“Let the kids do it themselves” is the motto. But what if that means food is mostly thrown through the air and you get to scrape the mush off the wall and floor at the end of mealtimes?
When little ones throw food, it can be stressful and annoying for parents. As if you didn’t already have your hands full anyway, the cleaning, tidying up afterwards, and washing doesn’t seem to end. But throwing food is a normal part of child development.
Grabbing and dropping objects is a skill all babies learn and thoroughly test. How does a piece of banana, a spoonful of yoghurt, or a slice of bread behave when you throw it on the ground from height x?
We’ve put together a few tips for you on how best to respond to food throwing.
Stay calm, even if it’s sometimes difficult. Pick up the food from the floor and repeat over and over again: “food doesn’t belong on the floor, if you don’t want to eat it you can…”
A possible alternative is to put the food on the edge of the plate. However, for many children this is still too close, so the “No thanks bowl” can help. Everything the child throws on the floor or doesn’t want to eat goes into the “No thanks bowl”. Little ones learn that they don’t have to eat everything that’s on the plate and put unwanted things in the “No thanks bowl” themselves. With very young children, it can also help to hold out a hand and say, “if you don’t want to eat this, you can give it to me.” So, when the child throws something, you can put your hand under the child’s hand and remind them that we don’t throw food.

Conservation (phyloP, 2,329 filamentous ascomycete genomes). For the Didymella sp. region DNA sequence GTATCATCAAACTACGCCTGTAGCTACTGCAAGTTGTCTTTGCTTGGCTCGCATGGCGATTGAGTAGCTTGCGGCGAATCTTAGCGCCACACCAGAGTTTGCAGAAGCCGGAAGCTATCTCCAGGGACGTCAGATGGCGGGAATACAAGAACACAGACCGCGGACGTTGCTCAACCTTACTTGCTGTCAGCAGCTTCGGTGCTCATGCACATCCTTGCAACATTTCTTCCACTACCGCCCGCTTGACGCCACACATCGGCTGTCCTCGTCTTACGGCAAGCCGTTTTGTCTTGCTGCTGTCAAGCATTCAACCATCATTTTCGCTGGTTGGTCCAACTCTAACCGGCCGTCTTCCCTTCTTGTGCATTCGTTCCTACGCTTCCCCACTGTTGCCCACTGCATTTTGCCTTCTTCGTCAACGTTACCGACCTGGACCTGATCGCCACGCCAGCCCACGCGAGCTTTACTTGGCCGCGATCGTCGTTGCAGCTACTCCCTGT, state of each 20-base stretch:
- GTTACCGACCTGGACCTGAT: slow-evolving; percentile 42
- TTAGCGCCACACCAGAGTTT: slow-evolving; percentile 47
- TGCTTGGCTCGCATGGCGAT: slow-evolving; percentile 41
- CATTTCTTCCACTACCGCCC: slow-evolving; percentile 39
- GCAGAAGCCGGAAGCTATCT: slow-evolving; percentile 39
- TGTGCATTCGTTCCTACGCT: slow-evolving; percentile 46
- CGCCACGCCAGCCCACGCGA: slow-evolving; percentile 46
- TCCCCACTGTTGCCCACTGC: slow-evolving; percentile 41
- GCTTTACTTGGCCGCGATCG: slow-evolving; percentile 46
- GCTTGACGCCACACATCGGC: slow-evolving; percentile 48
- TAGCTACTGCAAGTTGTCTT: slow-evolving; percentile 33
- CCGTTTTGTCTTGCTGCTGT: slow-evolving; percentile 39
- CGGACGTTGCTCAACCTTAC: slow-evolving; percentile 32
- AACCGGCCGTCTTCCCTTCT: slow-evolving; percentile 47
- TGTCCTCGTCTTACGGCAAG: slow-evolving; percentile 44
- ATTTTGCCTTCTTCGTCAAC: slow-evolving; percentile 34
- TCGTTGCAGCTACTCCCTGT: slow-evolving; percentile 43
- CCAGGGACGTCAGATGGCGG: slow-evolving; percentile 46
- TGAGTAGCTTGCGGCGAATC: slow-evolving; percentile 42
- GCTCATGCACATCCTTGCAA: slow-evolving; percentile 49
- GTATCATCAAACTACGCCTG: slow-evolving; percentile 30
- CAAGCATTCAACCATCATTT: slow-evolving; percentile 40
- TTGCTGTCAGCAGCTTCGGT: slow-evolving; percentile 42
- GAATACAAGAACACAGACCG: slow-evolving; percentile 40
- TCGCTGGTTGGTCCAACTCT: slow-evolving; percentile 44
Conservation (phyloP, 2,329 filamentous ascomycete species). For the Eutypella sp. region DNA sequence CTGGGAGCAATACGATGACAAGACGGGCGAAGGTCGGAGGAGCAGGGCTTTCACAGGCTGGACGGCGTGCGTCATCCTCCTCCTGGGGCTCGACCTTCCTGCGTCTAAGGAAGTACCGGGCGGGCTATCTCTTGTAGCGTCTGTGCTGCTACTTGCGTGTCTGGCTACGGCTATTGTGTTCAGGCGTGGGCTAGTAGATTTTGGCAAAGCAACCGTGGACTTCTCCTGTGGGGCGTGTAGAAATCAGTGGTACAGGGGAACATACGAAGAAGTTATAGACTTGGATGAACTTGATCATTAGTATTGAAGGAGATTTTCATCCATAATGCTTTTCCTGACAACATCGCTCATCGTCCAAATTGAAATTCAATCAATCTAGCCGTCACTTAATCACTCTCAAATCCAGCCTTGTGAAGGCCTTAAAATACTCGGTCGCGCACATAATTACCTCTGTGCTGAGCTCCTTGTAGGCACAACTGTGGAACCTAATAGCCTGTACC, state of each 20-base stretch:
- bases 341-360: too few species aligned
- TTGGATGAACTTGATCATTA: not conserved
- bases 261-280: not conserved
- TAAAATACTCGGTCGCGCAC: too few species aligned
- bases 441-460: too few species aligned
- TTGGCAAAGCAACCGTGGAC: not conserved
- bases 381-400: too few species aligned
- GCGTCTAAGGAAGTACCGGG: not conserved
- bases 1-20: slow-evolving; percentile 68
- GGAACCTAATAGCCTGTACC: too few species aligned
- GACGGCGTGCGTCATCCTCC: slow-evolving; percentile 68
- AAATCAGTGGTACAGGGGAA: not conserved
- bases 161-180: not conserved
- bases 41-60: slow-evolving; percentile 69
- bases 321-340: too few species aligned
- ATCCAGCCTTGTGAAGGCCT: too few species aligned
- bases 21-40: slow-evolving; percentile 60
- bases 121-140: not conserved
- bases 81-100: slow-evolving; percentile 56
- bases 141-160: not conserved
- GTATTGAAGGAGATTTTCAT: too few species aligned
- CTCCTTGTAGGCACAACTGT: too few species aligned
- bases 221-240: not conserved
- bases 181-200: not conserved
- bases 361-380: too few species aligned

Some children are overwhelmed with a full plate. Less is often more. If the child repeatedly throws food on the floor, set the plate aside and place bite-sized portions in front of the child. If the small portions end up on the floor, put the food out of reach and offer to feed it to them. If this is also refused, the child is probably simply not hungry (anymore).
Finally, a few QUICK TIPS:• Establish a setup that makes post-meal cleaning easier. For example, a mat on the floor, a handheld vacuum cleaner, or a dog (just kidding ;-).• Eat together as often as possible. Children learn by watching, so they can observe that no-one else in the family is throwing food.• Create a positive atmosphere at the dining table. Even if you’re thinking about scrubbing the highchair from top to bottom again, stay cool, enjoy the food and enjoy your baby. This phase will also pass faster than you think.